Current recommendations for women with average risk of breast cancer from earliest starting year to latest:
American College OB/GYNs and American College of Radiologists: age 40 repeat annually.
American Cancer Society: age 45 every year then every other year after 55—unless the woman wants more frequent screening.
US preventative Services Health Task Force: 50 repeat every 2 years.
Below is a synopsis of the study’s findings. The italics are my comments, the remainder quotes from the study.
Breast Cancer Mortality
We assessed the quality of the evidence for an overall mortality reduction with mammographic screening to be HIGH, but there is greater uncertainty about the absolute magnitude of the association (judged of MODERATE quality). In particular, there is limited direct evidence on screening effectiveness available for the US population.
Women who have MMG have a mortality reduction, how much of that is directly related to MMG is unclear.
In the meta-analyses of RCTs (randomized controlled trials) that stratified by age. Screening women younger than 50 years was consistently associated with a statistically significant reduction in breast cancer mortality of approximately 15%. Screening women 50 years or older was associated with slightly greater mortality reduction (14%-23%), mostly related to a greater reduction in women 60 to 69 years (31%-32%). Data for women 70 to 74 years were limited to the Swedish Two-County trial, with differences in the direction of association variable based on methods for case classification. In other words—no data.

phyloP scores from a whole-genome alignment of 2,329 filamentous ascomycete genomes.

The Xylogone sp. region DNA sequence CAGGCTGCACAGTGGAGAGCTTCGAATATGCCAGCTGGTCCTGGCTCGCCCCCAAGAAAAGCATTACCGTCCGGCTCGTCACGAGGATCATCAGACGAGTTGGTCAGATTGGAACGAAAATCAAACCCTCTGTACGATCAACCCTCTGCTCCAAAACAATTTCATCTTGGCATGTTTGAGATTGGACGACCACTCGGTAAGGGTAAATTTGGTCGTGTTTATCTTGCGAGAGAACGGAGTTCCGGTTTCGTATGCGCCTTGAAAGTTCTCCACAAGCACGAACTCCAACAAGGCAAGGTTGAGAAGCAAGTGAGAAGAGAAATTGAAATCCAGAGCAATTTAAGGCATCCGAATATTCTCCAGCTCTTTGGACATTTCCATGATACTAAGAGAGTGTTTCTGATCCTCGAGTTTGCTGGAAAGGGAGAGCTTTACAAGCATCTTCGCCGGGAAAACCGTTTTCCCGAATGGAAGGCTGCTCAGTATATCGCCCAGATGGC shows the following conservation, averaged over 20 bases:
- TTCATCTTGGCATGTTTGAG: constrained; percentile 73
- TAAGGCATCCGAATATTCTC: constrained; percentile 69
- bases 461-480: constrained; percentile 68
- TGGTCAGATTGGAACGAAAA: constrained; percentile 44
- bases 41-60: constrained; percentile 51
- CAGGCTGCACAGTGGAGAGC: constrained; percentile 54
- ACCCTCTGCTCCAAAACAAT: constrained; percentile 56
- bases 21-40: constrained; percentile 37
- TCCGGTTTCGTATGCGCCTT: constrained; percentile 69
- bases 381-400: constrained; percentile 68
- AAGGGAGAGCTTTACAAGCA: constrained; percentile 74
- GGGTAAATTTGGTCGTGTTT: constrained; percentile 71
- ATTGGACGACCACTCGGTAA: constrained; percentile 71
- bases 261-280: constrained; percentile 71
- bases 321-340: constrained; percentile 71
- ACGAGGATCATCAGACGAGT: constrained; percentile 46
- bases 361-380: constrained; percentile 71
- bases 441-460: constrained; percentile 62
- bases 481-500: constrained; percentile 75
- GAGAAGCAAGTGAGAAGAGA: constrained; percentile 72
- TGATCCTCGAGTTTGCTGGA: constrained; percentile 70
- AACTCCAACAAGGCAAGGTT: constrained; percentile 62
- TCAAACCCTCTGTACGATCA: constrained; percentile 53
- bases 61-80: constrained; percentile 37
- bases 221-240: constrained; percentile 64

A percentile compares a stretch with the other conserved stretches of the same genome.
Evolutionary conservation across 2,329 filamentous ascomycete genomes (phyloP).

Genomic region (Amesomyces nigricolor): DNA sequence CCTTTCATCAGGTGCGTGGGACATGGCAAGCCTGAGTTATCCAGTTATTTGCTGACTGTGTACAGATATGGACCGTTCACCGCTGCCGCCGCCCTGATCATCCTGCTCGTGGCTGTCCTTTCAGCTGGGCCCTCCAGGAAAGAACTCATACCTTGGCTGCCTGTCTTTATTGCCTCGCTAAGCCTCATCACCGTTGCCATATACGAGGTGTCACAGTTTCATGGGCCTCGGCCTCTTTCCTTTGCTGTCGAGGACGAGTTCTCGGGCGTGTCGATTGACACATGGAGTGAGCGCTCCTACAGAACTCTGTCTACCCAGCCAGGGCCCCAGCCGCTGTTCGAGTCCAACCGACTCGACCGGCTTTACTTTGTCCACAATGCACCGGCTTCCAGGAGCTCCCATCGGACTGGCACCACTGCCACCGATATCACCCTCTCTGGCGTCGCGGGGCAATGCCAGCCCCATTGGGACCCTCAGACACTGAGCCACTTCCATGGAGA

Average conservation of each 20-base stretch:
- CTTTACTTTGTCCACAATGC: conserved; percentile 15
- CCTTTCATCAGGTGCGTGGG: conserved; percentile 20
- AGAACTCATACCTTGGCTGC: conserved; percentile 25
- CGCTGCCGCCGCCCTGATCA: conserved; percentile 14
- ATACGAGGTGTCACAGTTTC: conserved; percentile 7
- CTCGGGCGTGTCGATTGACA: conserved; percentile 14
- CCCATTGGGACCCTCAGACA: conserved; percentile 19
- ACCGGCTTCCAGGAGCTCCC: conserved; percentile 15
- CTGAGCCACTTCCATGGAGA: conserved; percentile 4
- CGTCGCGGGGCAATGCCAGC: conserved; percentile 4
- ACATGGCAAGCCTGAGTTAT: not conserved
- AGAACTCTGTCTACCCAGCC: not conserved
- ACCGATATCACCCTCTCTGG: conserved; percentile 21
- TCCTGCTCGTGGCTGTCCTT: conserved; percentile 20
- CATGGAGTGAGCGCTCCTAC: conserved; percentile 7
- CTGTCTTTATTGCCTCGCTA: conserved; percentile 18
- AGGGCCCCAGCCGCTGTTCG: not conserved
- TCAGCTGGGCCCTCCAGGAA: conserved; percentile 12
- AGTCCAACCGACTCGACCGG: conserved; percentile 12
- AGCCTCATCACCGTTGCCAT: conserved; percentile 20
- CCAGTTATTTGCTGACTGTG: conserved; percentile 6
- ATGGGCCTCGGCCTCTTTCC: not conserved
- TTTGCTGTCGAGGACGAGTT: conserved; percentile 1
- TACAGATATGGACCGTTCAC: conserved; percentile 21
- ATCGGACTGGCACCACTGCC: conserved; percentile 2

Although there was consistent evidence that mammographic screening among women older than 40 years was associated with reduced breast cancer mortality, there was inconsistency in the estimate of the magnitude of association, and we judged the overall quality of the evidence to be MODERATE. Because of the very limited data on the effectiveness of screening for women older than 70, we judged the quality of evidence to be LOW, although modeling studies suggested that there may be benefit for women with higher life expectancies because of lack of comorbid conditions.80,81
What is clear is that for women over 50 the mortality reduction is greater than 15% and the rate of decreased mortality increases with the age of screening until 70 at least.